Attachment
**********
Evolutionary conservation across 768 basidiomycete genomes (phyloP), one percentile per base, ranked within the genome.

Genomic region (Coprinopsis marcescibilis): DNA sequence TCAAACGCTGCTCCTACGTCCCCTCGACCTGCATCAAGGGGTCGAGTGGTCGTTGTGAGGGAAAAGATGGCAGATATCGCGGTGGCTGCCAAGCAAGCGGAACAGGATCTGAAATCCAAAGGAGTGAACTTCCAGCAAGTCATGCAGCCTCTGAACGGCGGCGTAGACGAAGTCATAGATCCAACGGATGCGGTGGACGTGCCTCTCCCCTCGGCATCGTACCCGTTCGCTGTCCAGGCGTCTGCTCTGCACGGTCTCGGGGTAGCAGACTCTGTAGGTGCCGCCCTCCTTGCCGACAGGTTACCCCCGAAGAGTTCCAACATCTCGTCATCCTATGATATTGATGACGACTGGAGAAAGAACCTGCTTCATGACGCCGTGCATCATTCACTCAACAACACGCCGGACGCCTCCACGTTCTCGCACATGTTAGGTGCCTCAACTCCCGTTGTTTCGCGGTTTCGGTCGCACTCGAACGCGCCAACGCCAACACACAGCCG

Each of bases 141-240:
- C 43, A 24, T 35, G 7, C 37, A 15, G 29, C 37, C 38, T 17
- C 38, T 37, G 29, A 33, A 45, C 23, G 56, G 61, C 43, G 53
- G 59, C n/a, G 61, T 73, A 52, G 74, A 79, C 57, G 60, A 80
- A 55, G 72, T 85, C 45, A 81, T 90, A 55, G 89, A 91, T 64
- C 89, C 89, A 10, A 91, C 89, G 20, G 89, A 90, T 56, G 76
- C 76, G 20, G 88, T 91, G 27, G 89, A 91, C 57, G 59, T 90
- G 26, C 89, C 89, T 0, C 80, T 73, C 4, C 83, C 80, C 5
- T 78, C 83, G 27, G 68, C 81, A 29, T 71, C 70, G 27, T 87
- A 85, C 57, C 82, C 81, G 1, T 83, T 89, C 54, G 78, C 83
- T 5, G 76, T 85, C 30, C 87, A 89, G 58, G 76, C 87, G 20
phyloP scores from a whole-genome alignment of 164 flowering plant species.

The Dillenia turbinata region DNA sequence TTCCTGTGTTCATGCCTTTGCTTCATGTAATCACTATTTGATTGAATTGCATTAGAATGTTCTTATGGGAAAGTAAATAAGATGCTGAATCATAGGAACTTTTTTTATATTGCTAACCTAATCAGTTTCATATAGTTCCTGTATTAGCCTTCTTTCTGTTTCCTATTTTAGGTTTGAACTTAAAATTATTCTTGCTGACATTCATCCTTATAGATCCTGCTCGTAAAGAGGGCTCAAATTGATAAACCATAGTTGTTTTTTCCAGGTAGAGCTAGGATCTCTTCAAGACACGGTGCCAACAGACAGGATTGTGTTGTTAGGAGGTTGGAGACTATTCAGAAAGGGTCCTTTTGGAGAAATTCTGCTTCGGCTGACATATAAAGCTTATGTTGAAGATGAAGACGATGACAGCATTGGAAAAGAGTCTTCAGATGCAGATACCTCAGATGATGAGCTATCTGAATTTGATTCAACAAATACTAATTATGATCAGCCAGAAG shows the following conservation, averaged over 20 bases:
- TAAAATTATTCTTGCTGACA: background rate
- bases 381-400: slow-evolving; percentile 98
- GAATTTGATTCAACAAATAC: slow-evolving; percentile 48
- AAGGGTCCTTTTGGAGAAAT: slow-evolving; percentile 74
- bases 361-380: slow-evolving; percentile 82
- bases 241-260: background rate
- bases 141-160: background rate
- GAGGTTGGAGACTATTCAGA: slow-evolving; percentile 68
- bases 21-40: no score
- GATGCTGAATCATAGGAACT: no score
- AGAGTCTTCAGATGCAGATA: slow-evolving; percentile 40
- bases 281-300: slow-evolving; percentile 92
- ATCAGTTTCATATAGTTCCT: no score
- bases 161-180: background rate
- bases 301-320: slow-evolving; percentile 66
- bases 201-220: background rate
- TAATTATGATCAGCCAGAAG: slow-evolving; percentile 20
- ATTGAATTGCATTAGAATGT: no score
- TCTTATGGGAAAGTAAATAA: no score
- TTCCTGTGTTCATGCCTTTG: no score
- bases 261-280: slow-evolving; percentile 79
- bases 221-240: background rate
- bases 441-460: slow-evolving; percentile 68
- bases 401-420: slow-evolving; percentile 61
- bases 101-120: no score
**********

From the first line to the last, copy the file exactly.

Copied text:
Evolutionary conservation across 768 basidiomycete genomes (phyloP), one percentile per base, ranked within the genome.

Genomic region (Coprinopsis marcescibilis): DNA sequence TCAAACGCTGCTCCTACGTCCCCTCGACCTGCATCAAGGGGTCGAGTGGTCGTTGTGAGGGAAAAGATGGCAGATATCGCGGTGGCTGCCAAGCAAGCGGAACAGGATCTGAAATCCAAAGGAGTGAACTTCCAGCAAGTCATGCAGCCTCTGAACGGCGGCGTAGACGAAGTCATAGATCCAACGGATGCGGTGGACGTGCCTCTCCCCTCGGCATCGTACCCGTTCGCTGTCCAGGCGTCTGCTCTGCACGGTCTCGGGGTAGCAGACTCTGTAGGTGCCGCCCTCCTTGCCGACAGGTTACCCCCGAAGAGTTCCAACATCTCGTCATCCTATGATATTGATGACGACTGGAGAAAGAACCTGCTTCATGACGCCGTGCATCATTCACTCAACAACACGCCGGACGCCTCCACGTTCTCGCACATGTTAGGTGCCTCAACTCCCGTTGTTTCGCGGTTTCGGTCGCACTCGAACGCGCCAACGCCAACACACAGCCG

Each of bases 141-240:
- C 43, A 24, T 35, G 7, C 37, A 15, G 29, C 37, C 38, T 17
- C 38, T 37, G 29, A 33, A 45, C 23, G 56, G 61, C 43, G 53
- G 59, C n/a, G 61, T 73, A 52, G 74, A 79, C 57, G 60, A 80
- A 55, G 72, T 85, C 45, A 81, T 90, A 55, G 89, A 91, T 64
- C 89, C 89, A 10, A 91, C 89, G 20, G 89, A 90, T 56, G 76
- C 76, G 20, G 88, T 91, G 27, G 89, A 91, C 57, G 59, T 90
- G 26, C 89, C 89, T 0, C 80, T 73, C 4, C 83, C 80, C 5
- T 78, C 83, G 27, G 68, C 81, A 29, T 71, C 70, G 27, T 87
- A 85, C 57, C 82, C 81, G 1, T 83, T 89, C 54, G 78, C 83
- T 5, G 76, T 85, C 30, C 87, A 89, G 58, G 76, C 87, G 20
phyloP scores from a whole-genome alignment of 164 flowering plant species.

The Dillenia turbinata region DNA sequence TTCCTGTGTTCATGCCTTTGCTTCATGTAATCACTATTTGATTGAATTGCATTAGAATGTTCTTATGGGAAAGTAAATAAGATGCTGAATCATAGGAACTTTTTTTATATTGCTAACCTAATCAGTTTCATATAGTTCCTGTATTAGCCTTCTTTCTGTTTCCTATTTTAGGTTTGAACTTAAAATTATTCTTGCTGACATTCATCCTTATAGATCCTGCTCGTAAAGAGGGCTCAAATTGATAAACCATAGTTGTTTTTTCCAGGTAGAGCTAGGATCTCTTCAAGACACGGTGCCAACAGACAGGATTGTGTTGTTAGGAGGTTGGAGACTATTCAGAAAGGGTCCTTTTGGAGAAATTCTGCTTCGGCTGACATATAAAGCTTATGTTGAAGATGAAGACGATGACAGCATTGGAAAAGAGTCTTCAGATGCAGATACCTCAGATGATGAGCTATCTGAATTTGATTCAACAAATACTAATTATGATCAGCCAGAAG shows the following conservation, averaged over 20 bases:
- TAAAATTATTCTTGCTGACA: background rate
- bases 381-400: slow-evolving; percentile 98
- GAATTTGATTCAACAAATAC: slow-evolving; percentile 48
- AAGGGTCCTTTTGGAGAAAT: slow-evolving; percentile 74
- bases 361-380: slow-evolving; percentile 82
- bases 241-260: background rate
- bases 141-160: background rate
- GAGGTTGGAGACTATTCAGA: slow-evolving; percentile 68
- bases 21-40: no score
- GATGCTGAATCATAGGAACT: no score
- AGAGTCTTCAGATGCAGATA: slow-evolving; percentile 40
- bases 281-300: slow-evolving; percentile 92
- ATCAGTTTCATATAGTTCCT: no score
- bases 161-180: background rate
- bases 301-320: slow-evolving; percentile 66
- bases 201-220: background rate
- TAATTATGATCAGCCAGAAG: slow-evolving; percentile 20
- ATTGAATTGCATTAGAATGT: no score
- TCTTATGGGAAAGTAAATAA: no score
- TTCCTGTGTTCATGCCTTTG: no score
- bases 261-280: slow-evolving; percentile 79
- bases 221-240: background rate
- bases 441-460: slow-evolving; percentile 68
- bases 401-420: slow-evolving; percentile 61
- bases 101-120: no score